Melasma: What Are Your Alternatives?

September 10, 2010

Melasma, also ordinarily called chloasma, is a hyperpigmentation of the skin making the skin’s color uneven. The term chloasma is most used when indicating melasma obtained throughout the length of pregnancy. A melasma is a brownish patch characterized by flatness and having uneven borders. The common places where melasma develops include the cheeks, chin, forehead, nose and lips. But this is the only problem in having melasma – the unsightly patch – and not tenderness, itching or tendency to develop into cancer. Melasma affects more women – including women that are pregnant, using contraception or using medications that are part of a hormonal replacement therapy – than men.

Melasma develops gradually. Several researches state that they still cannot give the stringent cause of melasma but can only give its most probable causes based on the cases. Of the plausible causes of melasma, the most crucial and the most well-known is the extra manufacture of the pigment melanin elicited by the skin’s extended exposure to ultraviolet radiation. Another is the overproduction of melanin caused by the hormones estrogen and progesterone during pregnancy or when one is using contraceptives or hormonal replacement drugs containing these hormones. Various experiments also showed that the genes is an important factor in the development of melasma. Another cause worth mentioning is a thyroid gland abnormality leading to overproduction of the hormones and the imminent stirring up of the cells responsible for the manufacture of melanin.

In today’s time, anyone can select from various treatment choices to bolt the “removal” of a melasma. Using topical creams comprised of hydroquinone, tretinoin, or azelaic acid is one of the currently available treatments for melasma. The mechanism of hydroquinone involves hindering tyrosinase from performing its assigned functions most specifically, to create melanin. Hydroquinone comes in two percent, four percent or greater concentrations. Both effectiveness and negative effects increase as the concentration increases. Tretinoin helps remove the discoloration caused by melasma by creating more collagen and by increasing the rate at which keratinocytes are removed. But tretinoin cannot beat the strength of hydroquinone. It is therefore combined with hydroquinone. Azelaic acid’s mode of action is the decrease in the normal functioning of the melanocytes and this is viewed as to be more effective than the two percent concentration of hydroquinone. Their mutuality: presence of skin irritation, itching and redness as their side effects. Chemical peels are now attainable to help remove the appearance of a melasma by tenderly exfoliating the skin. An important aspect that will help determine the depth of the peel that should be used is the doctor’s assessment of the client. Having the same mode of action as chemical peels, dermabrasion exfoliates the skin but with the use of a vacuum and a scraper – a manual process. Another treatment modality is laser therapy but which does not yield successful outcomes and at the same time, increases your risks for developing possible complications. But these treatments do not come without a cost – most lead to the development of scars, death of tissues and even the recurrence of the hyperpigmented skin. You must be ready to spend a generous amount of money to be able to have these treatments. Therefore, doctors still prefer topical creams containing hydroquinone despite few reported side effects.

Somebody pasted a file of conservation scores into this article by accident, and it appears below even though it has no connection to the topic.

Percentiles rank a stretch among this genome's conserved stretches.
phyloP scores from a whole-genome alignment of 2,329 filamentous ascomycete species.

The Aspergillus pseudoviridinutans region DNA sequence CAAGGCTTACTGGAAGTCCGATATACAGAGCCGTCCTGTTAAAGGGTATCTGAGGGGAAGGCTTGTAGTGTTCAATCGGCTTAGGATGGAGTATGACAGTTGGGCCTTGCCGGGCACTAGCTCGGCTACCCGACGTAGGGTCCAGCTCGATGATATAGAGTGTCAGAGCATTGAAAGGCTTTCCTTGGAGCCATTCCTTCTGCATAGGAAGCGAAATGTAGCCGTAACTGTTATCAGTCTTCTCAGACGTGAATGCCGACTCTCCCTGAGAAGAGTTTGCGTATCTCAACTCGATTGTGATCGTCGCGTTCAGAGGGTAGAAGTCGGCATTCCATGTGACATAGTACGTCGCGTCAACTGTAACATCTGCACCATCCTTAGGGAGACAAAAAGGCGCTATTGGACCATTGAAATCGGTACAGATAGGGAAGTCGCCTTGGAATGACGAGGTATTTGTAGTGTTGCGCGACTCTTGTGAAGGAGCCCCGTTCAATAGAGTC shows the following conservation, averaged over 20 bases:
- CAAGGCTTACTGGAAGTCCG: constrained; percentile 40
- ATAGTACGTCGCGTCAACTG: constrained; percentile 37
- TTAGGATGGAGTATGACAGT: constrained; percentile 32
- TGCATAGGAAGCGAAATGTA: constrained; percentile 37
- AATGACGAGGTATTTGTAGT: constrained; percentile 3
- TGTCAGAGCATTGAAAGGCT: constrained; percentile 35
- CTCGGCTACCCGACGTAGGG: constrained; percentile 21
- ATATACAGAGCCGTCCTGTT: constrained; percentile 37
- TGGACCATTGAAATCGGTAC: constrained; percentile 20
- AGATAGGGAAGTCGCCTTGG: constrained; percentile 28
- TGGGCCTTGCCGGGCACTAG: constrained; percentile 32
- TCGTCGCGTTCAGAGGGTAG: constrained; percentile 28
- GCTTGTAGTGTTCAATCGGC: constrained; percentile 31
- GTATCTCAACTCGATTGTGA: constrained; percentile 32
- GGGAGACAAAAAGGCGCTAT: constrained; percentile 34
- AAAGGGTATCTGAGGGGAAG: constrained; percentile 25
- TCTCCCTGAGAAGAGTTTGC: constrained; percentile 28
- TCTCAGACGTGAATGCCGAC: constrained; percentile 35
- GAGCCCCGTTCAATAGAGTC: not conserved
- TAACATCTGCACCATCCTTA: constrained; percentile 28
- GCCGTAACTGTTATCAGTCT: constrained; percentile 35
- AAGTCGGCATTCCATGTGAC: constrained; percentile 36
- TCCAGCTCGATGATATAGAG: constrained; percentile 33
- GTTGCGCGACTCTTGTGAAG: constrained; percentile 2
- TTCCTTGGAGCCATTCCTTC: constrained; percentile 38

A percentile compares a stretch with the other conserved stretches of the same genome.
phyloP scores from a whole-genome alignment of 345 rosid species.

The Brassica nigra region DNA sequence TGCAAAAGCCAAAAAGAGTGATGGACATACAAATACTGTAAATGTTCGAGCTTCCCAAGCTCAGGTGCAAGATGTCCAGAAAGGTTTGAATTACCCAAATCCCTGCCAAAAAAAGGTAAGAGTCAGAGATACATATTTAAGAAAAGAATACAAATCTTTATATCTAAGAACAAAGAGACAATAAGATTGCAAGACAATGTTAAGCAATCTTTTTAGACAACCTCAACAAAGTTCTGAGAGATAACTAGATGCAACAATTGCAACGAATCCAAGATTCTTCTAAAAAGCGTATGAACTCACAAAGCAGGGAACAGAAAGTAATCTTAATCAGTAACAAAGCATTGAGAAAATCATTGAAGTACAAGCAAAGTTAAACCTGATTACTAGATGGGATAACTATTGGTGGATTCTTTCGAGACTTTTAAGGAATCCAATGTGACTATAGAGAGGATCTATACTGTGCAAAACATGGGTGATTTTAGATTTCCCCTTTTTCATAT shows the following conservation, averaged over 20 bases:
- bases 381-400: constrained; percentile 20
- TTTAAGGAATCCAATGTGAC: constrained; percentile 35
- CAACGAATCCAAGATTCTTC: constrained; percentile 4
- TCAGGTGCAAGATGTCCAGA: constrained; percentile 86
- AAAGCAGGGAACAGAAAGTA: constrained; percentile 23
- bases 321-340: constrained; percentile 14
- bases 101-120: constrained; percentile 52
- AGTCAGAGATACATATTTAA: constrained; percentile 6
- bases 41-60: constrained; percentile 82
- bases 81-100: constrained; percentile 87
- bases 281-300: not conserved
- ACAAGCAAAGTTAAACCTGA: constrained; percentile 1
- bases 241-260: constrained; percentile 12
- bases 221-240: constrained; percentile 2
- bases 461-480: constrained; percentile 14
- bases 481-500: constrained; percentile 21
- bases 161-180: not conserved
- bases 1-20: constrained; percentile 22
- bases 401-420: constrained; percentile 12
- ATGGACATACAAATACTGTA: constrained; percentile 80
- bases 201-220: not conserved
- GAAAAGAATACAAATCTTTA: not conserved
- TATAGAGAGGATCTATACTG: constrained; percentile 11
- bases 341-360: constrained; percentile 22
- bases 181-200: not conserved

But whatever treatment suits you best, do not expect to notice its effectiveness in a day or in a week. Since these treatments minimize melanin, you are more prone to the sun’s damaging effects necessitating the need for complete sun aversion while the treatment is ongoing.

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